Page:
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way company running cars every half hour | upon an exception to the refusal to give this between Haverhill and Hampton Beach, ruling. through Amesbury, in front of the plaintiff's Manifestly the question of the plaintiff's store. At the time of the accident, a regular due care was for the jury. His horse was a car and three other cars carrying an excur. kind and gentle one, not afraid of electric sion of butchers and grocers from Nashua, cars. It was fastened by an ordinary N. H., were passing over the defendant's weight, apparently sufficiently heavy. The track, bound for Hampton Beach. The three plaintiff's case is a stronger one in this reexcursion cars were following the regular spect than that which was held by this court car at distances of from 600 to 1000 feet to present a question for jury in Southworth apart, and were decorated with strips of v. Old Colony & Newport Railway, 105 Mass. white cotton cloth about a yard wide, with 342, 7 Am. Rep. 528. the words "Butchers' & Grocers' Association There was evidence of negligence on the of Nashua" printed thereon, one of these part of the defendant. It ran its cars strips being over the dashboard and others through a public street, decorated in a manalong the sides of each of the excursion cars. ner which the jury might have found was The plaintiff's horse, harnessed into an or. likely to frighten horses, and did produce dinary delivery wagon, was standing in the that result in this case. Jones v. Houstreet in front of his store, between the de satonic Railroad, 107 Mass. 261; Judd v. tendant's tracks and the sidewalk, secured Fargo, 107 Mass. 264; In Patnoude v. New by a rope to an ordinary 28 pound weight. York, New Haven & Hartford Railroad, 180 There was a great amount of noise made by Mass. 119, 61 N. E. 813, the covered electric the passengers on one of the excursion cars, car which frightened the plaintiff's horse in singing, shouting and blowing horns. The was not upon the public street, but in the horse became frightened and ran away, and defendant's own freight yard. It does not was injured. It was not struck or in any appear whether the noises of shouting, singway injured by contact with either of the ing, and blowing horns, made by the pas. defendant's cars; but the claim was that it sengers on the defendant's car, caused or became frightened by the cars, and that this, contributed to the fright of the plaintiff's together with the rate of speed at which the horse. No question seems to have been made cars were running, caused it to run away and as to this and no ruling was asked for at the injure itself. There was evidence that the trial. We need not consider whether the dehorse was kind, gentle, and not afraid of fendant would have been under any liability electric cars. A witness for the plaintiff for injuries caused by disorderly conduct of testified that the cars were running "pretty its passengers which it made no effort to fast.” The plaintiff's clerk testified that up suppress. on the approach of the second excursion car Exceptions overruled. the horse turned and ran down the street; that he started from the store after the horse, and saw the car moving; that one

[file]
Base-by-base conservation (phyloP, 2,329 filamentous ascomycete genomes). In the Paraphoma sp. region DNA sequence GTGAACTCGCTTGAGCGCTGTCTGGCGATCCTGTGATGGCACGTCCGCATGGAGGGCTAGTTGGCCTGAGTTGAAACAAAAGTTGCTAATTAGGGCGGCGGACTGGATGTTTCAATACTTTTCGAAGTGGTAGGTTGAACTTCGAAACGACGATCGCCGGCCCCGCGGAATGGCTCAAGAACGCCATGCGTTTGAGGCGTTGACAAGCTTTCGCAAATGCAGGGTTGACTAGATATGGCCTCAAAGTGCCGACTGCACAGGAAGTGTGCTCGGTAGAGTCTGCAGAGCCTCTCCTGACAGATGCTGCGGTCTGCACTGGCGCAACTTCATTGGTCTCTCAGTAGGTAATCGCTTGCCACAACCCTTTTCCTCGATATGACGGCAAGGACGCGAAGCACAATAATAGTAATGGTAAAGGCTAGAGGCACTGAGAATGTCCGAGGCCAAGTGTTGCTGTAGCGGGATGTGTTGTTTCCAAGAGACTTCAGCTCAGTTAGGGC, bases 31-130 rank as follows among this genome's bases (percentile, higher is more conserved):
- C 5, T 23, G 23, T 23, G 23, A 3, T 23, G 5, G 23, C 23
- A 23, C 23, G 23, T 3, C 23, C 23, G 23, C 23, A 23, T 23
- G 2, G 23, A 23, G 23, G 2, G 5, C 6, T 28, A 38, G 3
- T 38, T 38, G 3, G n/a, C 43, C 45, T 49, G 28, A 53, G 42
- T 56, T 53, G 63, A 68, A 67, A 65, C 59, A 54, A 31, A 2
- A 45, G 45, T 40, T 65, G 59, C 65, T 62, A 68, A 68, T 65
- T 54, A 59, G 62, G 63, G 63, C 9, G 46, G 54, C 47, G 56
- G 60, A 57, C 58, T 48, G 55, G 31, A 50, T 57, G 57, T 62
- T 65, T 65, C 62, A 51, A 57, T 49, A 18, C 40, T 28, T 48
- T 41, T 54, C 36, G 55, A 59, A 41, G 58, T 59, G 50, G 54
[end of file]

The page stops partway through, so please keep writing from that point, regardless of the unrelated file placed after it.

(190 Mass. 391) end of the bunting on it was loose and in

MCDONALD V. DUTTON et al. motion; and that the car was "almost under control" as it passed the store, and ran by

(Supreme Judicial Court of Massachusetts.

Middlesex. Feb. 28, 1906.) the store a distance of from 90 to 100 feet. There was no ordinance in Amesbury at that | 1. MASTER AND SERVANT-INJURIES TO SERVtime fixing the rate of speed of electric cars.

ANT-NEGLIGENCE OF MASTER-ELEVATOR.

The owner of a freight elevator is not guilOther witnesses testified that the cars were ty of negligence in permitting a break in the decorated with bunting, which was flopping plastered wall of the elevator well, 5 or 6 inches with the motion of the cars and bulging in

wide, 24 inches high, and from 1 inch to 1142

inches deep, which caused an injury to a seryand out. The plaintiff and his clerk were

ant who allowed his foot to project over the engaged in the store, putting up orders, be edge of the elevator floor. fore and when the horse ran. Their atten [Ed. Note. For cases in point, see vol. 34, tion was attracted to the noise upon the ex. | Cent. Dig. Master and Servant, 88 179, 208.] cursion car, but neither of them left his place 2. SAME-ASSUMPTION OF Risk. in the store to do anything with reference to A servant assumed the obvious risk of in

jury incident to the walls of an elevator well the horse before it started to run. The de.